When it comes to new year resolutions, we all either want to start a new habit or get rid of an old one. Everyone loves the new year time. ‘Optimism’ is in the air. All of us look forward to ‘change’, sometimes even expecting/hoping things to change magically over night. We list down a few changes we want to bring about in our lives and start working on them, only to abandon most of them two months down the lane. Once optimism and euphoria of the new year subsides, reality sets in. We fall back into out rhythms, our comfort zones of how we do/handle things. New year resolutions, or for that matter any behavioural change requires great deal of patience and discipline on our part. Not, just limited to new year resolutions, I found the below two strategies help me in building new habits and letting go of old ones.
A very long time ago, I used to smoke. When I started it, it was more of a filler, a time killer. Then, as a company in all of my emotions – when I was stressed, when I was anxious, when I was happy, when I was angry. Basically, all the time. This continued for quite sometime. One fine day, I fell sick. My body couldn’t take it anymore. My mind told me it was important that I quit immediately. But, my body wouldn’t listen.
So, I decided not to quit. I knew my body would tremble at the idea. Not to mention the social pressure. So, I ‘postponed’ smoking for a few days. ‘Just for a few days’, I told myself. I’ll smoke after I feel a little better. I didn’t tell my friends I’d quit. I just told them what I told myself, ‘I’ll resume in a few days’. I felt the urge to smoke subside as days passed by. I realised I could handle all emotions properly without a cigarette in my hand. Moreover I started hating the smell and after-taste of a cigarette in my mouth. By now, even my friends stopped asking. And, before I knew, I hadn’t touched cigarette in a very long time. I still smoke sometimes. But, it’s more of a novelty than anything else. Instead of deciding to quit something permanently, by postponing it for a few days, I could get out of that habit. Probably you could also do the same and then replace it with a new habit.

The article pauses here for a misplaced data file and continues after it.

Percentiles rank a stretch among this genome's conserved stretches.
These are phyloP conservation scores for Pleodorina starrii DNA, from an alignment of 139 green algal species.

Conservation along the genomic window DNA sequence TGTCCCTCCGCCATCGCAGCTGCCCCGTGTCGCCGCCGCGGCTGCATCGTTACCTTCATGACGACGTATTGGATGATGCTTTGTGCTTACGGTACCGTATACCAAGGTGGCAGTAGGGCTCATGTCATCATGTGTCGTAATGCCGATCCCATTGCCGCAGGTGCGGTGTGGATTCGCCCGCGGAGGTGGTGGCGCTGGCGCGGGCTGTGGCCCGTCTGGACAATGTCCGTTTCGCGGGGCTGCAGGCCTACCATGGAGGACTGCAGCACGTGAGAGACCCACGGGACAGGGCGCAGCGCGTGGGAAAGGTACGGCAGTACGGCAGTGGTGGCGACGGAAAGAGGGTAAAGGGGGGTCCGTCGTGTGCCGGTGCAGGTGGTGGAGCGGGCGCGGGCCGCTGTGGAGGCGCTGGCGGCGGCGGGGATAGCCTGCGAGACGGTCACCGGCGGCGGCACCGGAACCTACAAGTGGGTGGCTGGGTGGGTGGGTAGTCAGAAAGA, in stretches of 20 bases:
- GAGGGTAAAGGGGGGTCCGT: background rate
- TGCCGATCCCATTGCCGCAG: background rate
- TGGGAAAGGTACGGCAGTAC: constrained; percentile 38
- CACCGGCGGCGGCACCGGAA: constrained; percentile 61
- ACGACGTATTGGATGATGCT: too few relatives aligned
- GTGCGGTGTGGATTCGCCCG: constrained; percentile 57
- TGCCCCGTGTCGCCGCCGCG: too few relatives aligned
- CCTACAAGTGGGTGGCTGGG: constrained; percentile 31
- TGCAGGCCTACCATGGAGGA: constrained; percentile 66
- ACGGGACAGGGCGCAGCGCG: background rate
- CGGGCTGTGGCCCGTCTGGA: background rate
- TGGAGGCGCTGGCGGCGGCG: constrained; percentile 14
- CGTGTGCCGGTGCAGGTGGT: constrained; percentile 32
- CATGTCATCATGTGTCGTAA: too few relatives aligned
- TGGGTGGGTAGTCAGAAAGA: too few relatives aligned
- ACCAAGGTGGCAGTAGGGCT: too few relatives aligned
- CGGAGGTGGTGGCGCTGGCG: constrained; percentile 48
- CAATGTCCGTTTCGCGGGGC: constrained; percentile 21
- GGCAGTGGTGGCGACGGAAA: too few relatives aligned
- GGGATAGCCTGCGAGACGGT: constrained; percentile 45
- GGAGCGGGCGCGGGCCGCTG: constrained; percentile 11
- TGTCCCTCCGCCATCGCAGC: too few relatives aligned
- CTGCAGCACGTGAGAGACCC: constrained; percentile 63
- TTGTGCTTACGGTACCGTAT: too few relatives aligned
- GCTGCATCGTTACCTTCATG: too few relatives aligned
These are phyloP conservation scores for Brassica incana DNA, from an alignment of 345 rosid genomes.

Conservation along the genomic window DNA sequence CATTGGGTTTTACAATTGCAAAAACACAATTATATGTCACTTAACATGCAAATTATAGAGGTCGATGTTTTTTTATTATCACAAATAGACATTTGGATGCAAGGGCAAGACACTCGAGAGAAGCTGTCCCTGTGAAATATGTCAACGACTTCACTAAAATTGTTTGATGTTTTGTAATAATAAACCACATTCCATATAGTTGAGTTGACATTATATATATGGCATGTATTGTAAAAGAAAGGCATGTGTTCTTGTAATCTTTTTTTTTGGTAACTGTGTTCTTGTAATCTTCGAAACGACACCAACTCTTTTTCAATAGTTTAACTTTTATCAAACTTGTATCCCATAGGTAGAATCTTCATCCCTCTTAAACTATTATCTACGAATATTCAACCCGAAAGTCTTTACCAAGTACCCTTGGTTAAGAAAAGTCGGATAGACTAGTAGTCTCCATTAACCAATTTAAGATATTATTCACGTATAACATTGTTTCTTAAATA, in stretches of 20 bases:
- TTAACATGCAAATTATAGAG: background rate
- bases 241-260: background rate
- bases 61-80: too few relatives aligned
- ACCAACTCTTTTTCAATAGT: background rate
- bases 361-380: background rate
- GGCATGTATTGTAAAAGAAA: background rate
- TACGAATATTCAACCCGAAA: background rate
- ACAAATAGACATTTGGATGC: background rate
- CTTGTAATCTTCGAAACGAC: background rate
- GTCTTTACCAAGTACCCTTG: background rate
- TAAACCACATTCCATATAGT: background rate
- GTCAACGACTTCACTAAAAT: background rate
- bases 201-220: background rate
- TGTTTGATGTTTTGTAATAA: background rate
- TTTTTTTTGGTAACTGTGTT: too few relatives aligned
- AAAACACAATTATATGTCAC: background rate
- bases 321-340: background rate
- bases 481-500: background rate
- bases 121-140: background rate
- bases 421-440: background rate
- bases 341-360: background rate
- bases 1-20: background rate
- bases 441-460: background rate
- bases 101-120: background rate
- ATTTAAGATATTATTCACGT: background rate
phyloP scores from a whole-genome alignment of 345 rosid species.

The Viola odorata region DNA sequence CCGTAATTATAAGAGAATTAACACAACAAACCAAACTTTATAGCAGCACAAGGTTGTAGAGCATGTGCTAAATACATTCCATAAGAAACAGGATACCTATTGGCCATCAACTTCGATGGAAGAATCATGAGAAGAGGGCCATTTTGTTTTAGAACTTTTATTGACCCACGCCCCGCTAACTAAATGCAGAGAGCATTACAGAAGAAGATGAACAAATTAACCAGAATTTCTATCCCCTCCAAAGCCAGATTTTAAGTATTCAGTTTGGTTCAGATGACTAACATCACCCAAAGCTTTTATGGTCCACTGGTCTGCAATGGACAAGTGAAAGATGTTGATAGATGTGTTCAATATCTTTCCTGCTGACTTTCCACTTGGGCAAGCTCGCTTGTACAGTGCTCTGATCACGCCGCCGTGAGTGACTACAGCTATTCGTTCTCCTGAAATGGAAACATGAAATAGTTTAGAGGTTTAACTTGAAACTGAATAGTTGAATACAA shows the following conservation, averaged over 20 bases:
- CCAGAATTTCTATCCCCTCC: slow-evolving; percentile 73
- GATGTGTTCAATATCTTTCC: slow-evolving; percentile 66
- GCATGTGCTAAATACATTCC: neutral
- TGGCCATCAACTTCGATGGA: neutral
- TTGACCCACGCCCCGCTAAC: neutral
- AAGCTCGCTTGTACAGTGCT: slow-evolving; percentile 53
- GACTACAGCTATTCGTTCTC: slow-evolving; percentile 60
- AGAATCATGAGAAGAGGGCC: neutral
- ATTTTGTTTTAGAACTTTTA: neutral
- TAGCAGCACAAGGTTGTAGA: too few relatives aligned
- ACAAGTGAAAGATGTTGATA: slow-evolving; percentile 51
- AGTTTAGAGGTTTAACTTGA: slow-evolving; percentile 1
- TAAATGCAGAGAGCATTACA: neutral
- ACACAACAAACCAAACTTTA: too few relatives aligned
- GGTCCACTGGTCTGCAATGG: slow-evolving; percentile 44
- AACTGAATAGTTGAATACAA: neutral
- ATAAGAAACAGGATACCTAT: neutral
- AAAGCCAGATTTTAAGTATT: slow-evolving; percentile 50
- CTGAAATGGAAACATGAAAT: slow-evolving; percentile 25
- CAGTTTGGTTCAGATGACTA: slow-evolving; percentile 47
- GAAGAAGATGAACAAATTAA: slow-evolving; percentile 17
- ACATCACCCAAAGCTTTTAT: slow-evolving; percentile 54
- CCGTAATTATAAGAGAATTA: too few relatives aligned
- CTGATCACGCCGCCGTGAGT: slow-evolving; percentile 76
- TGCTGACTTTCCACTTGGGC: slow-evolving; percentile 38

Habits or Routines:
How we spend our time is how we spend our lives. All of us have habits, whether we consciously tried to cultivate one or not. We just have to look at how we spend our time. Do you open Twitter the moment you open your eyes in the morning? Do you need a cup of coffee in the morning? Or a peg of whiskey in the evening? They are your habits. What if I want to cultivate a new hobby? What if we want to try something new? Or, replace the existing non value add habit with a new value add one? How would I do that? The answer is – By taking one step at a time. By keeping at it everyday consistently. By not letting the ball drop. In other words, by maintaining a streak.
The concept of streaks is simple. Start tracking how far you can go, without letting the ball drop. How many days can you go before you pick up that cigarette again. How many days continuously can you exercise before quitting? Keeping ticking every completed day in the calendar. After sometime, it would’ve formed a chain – don’t break it. Don’t let the ball drop. Continue the streak. I’ve got back to Journalling and exercising (a little) with the help of streaks.
Change is tough. It doesn’t happen in a day. Life won’t change in a day. The only way you can make a lasting chage, or see a change in your life is by working on whatever you want to change/achieve, consistently over a period of time.